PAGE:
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max-bowie
Max Bowie, editor, Inside Market Data
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This week, I got a small taste of what it’s like to be a market data manager calculating the cost of new exchange fees, as I tried to decipher the impact of new fees that Direct Edge plans to introduce this May, and to understand who qualifies as a recipient, an internal distributor, and an external distributor under the exchange’s definitions.

Fortunately, no big investment bank will ever entrust me with its data budget, and the guys at Direct Edge were not only helpful in clarifying how the new fees will work, but were also prompt about it—not that I’d expect anything less from an exchange run by former head of Nasdaq market data Bill O’Brien, who also occupies the cover of March’s Waters magazine.

This type of timely, informative communication between suppliers and customers is not only key to effective market data management, according to a panel at last week’s FISD Issue Brief in New York, but is becoming increasingly important in light of the amount of information that data professionals must process and respond to on a daily basis.

On the FISD panel, exchange, vendor and end-user executives debated the best and worst ways of providing information about information provision, and it became clear that there’s a need for some form of standardization of exchange and vendor communications. Perhaps this will be addressed by exchanges or industry groups such as FISD, or perhaps this will be a logical next step for those who operate and maintain databases of exchange policies, such as Ballintrae, Spearhead and Partners, or even the Niagara consortium database set up by French user group Cossiom.

But to sum up the discussion, too much communication is as worthless as none at all, and all parties must keep their communications simple.

Of course, achieving simplicity in an industry with datasets as complex as the financial markets is an often-strived-for but rarely-achieved goal. But that’s what Bloomberg is aiming for with a new set of features dubbed Bloomberg Next, which consolidate previously disparate datasets into a series of overviews by asset class and function, enabling users to get a broad view of a particular topic that they would previously have needed to compile from separate pages.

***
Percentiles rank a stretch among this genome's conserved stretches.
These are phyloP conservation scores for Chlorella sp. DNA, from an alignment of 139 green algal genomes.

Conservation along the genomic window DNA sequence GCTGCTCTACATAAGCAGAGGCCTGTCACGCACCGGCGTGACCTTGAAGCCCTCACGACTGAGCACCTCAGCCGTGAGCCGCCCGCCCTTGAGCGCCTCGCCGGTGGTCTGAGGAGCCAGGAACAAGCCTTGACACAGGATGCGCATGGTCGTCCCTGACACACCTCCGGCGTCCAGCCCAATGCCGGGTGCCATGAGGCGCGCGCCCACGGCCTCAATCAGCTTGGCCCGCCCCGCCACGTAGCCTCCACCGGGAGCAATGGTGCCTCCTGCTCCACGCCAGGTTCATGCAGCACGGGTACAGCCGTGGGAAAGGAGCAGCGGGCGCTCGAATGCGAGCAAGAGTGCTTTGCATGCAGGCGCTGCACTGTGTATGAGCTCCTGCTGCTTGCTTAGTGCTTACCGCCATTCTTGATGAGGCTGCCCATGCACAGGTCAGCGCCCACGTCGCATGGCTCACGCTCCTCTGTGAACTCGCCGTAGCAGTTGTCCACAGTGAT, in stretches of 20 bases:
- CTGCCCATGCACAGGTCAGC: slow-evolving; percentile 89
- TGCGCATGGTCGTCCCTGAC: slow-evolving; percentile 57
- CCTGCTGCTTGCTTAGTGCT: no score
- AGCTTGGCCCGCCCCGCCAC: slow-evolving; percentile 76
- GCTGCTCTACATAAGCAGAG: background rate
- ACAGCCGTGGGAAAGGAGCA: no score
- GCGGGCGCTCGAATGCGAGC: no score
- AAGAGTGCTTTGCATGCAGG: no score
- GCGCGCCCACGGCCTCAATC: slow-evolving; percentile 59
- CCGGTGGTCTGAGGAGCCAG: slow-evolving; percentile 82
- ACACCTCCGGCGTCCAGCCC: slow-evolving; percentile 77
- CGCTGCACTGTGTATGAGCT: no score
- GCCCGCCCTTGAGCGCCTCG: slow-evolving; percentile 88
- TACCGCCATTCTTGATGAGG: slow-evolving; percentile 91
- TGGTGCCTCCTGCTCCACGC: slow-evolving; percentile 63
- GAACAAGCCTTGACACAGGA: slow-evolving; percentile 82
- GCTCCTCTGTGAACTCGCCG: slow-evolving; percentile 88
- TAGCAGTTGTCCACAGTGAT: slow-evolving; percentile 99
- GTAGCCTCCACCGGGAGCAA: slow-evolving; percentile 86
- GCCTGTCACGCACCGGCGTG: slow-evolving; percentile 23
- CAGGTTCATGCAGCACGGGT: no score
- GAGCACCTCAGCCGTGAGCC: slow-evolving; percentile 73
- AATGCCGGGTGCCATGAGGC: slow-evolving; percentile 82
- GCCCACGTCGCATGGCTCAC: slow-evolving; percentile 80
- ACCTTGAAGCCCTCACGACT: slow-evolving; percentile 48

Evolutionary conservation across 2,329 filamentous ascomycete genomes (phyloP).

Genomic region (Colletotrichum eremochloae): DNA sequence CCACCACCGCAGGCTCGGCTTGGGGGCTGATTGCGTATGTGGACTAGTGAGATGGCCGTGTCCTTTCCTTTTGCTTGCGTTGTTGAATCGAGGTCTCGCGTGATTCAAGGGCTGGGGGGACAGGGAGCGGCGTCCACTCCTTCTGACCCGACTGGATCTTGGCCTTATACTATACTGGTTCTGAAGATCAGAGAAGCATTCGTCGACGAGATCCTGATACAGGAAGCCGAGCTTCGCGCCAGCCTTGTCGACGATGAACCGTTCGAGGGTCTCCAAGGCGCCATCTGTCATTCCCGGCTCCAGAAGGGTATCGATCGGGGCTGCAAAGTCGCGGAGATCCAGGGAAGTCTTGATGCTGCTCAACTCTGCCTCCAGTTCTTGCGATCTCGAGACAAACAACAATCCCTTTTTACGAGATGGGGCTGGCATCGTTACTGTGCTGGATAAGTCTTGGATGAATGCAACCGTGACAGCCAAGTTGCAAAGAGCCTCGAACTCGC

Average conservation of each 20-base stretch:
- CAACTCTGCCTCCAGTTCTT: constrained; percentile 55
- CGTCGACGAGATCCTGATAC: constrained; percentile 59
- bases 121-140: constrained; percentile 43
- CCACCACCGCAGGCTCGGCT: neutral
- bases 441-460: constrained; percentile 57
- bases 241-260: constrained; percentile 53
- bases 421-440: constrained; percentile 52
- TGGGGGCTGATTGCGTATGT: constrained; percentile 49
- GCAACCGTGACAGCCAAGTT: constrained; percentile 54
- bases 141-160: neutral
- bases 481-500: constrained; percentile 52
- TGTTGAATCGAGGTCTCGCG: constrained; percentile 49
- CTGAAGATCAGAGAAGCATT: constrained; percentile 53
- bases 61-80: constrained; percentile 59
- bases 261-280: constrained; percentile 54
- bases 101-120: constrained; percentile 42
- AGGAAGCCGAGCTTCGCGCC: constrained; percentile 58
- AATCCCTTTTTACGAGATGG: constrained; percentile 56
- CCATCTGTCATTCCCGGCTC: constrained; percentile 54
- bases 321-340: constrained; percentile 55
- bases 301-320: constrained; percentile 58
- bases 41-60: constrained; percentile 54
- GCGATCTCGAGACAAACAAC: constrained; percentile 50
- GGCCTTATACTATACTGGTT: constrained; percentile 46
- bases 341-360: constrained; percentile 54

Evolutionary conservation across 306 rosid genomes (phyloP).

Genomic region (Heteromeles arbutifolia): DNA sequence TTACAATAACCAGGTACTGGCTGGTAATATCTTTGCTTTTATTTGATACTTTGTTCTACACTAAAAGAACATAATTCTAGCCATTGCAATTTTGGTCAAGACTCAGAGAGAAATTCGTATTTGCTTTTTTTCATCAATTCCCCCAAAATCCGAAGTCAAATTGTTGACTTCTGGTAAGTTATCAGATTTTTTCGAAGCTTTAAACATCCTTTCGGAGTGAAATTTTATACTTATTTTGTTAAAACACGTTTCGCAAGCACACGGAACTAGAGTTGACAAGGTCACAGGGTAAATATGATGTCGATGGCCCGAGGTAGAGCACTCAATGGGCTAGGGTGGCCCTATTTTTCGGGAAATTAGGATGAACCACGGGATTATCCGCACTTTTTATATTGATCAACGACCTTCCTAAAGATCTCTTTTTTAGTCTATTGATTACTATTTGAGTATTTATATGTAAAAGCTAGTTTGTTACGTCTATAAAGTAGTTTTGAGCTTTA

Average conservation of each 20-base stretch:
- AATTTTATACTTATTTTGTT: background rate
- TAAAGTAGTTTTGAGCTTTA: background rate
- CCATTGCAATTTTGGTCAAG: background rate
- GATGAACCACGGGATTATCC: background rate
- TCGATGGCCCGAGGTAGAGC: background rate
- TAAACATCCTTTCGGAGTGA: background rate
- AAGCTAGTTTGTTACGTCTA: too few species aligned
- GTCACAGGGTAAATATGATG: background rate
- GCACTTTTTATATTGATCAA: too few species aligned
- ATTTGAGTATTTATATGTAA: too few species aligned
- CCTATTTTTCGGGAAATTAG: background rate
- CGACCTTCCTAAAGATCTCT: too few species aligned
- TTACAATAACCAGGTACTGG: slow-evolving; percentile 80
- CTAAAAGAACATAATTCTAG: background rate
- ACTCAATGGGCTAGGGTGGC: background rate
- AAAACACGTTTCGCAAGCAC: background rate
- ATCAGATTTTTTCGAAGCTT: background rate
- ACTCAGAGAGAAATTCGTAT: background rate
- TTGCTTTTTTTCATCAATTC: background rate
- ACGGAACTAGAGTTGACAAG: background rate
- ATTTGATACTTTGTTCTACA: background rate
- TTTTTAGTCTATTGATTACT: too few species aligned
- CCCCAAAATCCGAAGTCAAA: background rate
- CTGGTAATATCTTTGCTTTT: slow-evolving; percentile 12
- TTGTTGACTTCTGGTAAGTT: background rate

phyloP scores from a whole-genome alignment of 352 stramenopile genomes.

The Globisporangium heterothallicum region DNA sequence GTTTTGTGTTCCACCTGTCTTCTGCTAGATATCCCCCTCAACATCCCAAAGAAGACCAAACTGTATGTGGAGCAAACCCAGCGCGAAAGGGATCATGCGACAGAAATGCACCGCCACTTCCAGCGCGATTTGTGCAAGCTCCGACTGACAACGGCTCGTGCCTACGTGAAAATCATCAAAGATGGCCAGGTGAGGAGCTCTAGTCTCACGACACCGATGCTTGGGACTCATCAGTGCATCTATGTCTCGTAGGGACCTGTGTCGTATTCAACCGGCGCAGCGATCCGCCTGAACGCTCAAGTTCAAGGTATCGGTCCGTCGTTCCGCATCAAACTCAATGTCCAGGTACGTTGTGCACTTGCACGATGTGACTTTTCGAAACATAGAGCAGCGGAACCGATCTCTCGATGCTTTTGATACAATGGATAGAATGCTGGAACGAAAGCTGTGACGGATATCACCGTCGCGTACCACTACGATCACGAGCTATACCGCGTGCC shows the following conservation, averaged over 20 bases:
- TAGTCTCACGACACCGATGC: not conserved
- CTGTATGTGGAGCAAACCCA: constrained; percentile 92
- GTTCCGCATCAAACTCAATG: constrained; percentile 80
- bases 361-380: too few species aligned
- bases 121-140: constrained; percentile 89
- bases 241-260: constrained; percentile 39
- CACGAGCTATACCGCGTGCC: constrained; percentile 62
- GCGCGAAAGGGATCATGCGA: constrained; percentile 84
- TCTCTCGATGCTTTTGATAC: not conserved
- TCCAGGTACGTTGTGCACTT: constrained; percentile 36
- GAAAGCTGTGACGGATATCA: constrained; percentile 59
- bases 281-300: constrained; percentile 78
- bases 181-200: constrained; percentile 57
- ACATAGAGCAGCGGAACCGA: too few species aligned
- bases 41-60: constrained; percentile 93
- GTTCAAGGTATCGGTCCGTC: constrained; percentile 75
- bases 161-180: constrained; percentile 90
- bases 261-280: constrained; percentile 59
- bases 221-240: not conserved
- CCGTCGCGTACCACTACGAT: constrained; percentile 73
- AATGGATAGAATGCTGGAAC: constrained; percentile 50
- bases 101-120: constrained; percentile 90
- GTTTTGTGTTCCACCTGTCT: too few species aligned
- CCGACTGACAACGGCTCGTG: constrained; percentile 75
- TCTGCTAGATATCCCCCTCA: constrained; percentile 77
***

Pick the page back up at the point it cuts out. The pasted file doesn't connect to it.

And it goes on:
So what’s next (no pun intended)? Perhaps terminals that “learn” from their users’ past activity to display information that they “think” will be of interest to a trader looking at a particular piece of data—much as search engines filter results based on location and browsing history, or how Pandora Radio or Tivo present songs or shows based on others that you’ve given a “thumbs up” or “thumbs down” in the past.

After all, behavioral analytics are already used in other areas as additional inputs to trading decisions, such as Insider Insights and Recorded Future, whose analysis of the impact of insider deals and information on market sentiment related to particular events, respectively, have been incorporated by Titan Trading Analytics into its stream of behavioral indicators. In addition to these, Titan is already working with behavioral finance research and analysis provider MarketPsych, which is adapting its systems to process events and sentiments from Chinese media, given China’s influence on other global markets—particularly commodities. And if Market News International’s latest China Business Sentiment Survey—which shows improving sentiment for Chinese companies—is anything to go by, Asia will continue to be a key indicator that firms must take into account, with new analytics and sentiment tools covering the region likely to become more popular.

And of course, it’s when dealing with exchanges and content sources in these emerging market economies that communication is most important. Hence, I’m always glad that I just have to wax lyrical about these issues, and can leave the “doing” to the real professionals.

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